It snowballed from there- it's amazing how little feedback can surge a wave of new motivation through a household. We all began to model in earnest and for once Sophie is an active participator- reaching, responding and engaging with us. Her utterances show intent and of course learning still. Once in a while we get a genuine answer to a question, especially a "what would you like Soaps?" question- food, juice, etc. She's loving Costco's giant chocolate muffins and requests them often. Once she finishes her piece, she passes me the talker so I can press "more" and she completes the request with "muffin". We get a lot of talk about engines, today I added the words "smash", "crash" and "bash"and she began to use them instantly. 

Another thing is when I model a new word she attends to me showing her the path of how to get there- I added "swing" today and showed her several times that it is under "then". Might have to show her several more times but the fact she took interest- huge. And perhaps the most exciting thing is that when she's done with communicating (or anything really) she has the ability to press "stop" or "no" or "all done", or as demonstrated here, all of them at once. That's why I am doing this- sure I want to talk with her. But mostly I want her to be able to speak up for herself.

So that's that. Close to 2 years after my overwhelmed post seeking solutions to Sophie's lack of voice and about 18 months after purchasing her app I finally feel that we are on the road to actual communication. When and how it will proceed, I won't even guess. But I'm betting it will be amazing. 


Summer progress report

If ever there was an award for most negligent blog owner, I'd be sure to win. On another note, where does the time go? It's been about six months since I've updated here and to bring everyone to speed I'll summarize everything in about 80 million words. Not really. But probably close.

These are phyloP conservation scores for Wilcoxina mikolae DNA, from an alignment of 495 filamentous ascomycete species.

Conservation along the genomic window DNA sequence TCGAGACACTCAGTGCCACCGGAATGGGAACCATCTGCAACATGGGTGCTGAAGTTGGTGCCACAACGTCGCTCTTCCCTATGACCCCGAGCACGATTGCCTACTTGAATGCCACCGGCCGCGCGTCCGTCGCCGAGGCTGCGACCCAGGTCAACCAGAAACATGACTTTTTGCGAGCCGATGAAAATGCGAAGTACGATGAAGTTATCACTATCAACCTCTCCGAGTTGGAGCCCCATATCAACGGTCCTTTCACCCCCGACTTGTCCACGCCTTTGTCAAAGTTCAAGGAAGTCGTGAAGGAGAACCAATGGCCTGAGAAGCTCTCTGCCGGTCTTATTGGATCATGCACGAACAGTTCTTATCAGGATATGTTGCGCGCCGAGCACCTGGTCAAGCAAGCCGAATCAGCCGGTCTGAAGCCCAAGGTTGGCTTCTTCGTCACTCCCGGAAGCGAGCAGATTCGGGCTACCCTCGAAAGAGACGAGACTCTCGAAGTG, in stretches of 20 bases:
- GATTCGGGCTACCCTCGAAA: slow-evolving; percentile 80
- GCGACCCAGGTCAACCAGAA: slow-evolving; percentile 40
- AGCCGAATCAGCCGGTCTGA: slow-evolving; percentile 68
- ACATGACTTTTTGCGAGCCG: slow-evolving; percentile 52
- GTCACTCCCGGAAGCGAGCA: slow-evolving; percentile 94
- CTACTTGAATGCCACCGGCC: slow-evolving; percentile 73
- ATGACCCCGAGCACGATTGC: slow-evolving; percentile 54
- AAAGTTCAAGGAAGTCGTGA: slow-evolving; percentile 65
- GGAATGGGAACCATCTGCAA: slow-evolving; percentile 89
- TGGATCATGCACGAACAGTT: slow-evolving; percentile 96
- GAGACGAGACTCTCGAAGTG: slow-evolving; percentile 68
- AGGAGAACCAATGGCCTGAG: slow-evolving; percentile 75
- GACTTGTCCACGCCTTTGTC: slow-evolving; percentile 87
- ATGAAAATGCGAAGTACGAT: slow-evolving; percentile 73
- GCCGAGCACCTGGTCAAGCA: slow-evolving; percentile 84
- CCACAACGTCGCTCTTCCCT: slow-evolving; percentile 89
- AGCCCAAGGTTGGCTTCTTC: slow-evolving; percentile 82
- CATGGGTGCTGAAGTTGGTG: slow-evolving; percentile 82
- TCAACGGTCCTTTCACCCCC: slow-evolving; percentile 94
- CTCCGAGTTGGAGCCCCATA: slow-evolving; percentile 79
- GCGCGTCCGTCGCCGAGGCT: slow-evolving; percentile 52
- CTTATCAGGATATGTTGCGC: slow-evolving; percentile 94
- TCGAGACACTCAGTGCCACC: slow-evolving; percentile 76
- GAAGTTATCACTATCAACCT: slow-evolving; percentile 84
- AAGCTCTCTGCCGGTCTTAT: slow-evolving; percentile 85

The last six months have been big in Sophie's and my life. She graduated from preschool (sob), completed junior kindergarten, and learned many things. And I had my first job in about oh, 12 years!

First the preschool. Given the global and anonymous nature of this here blog, I won't name it. Suffice it to say, it's a special place. And I had the unique experience of seeing through a parent's and an employee's eyes. The staff is truly one of a kind, the children are treated with love and respect, their unique strengths recognized and goals worked on in a gentle manner. It has a family-like atmosphere and it's no wonder parents have a (probably harder than the kids) time leaving it. If only the rest of the educational system worked like this.

The kindergarten. Different scenario but all together good I'd say. The public school doesn't have the resources that the preschool has, but they did their best with what they had. The teacher was gentle and dedicated to her class. She had a very good EA too. Sophie seemed to mostly enjoy her year, save for a couple weeks of strange crying which we have deducted must have stemmed from seeing me in the mornings at the preschool (even though I did my best to stay hidden from her).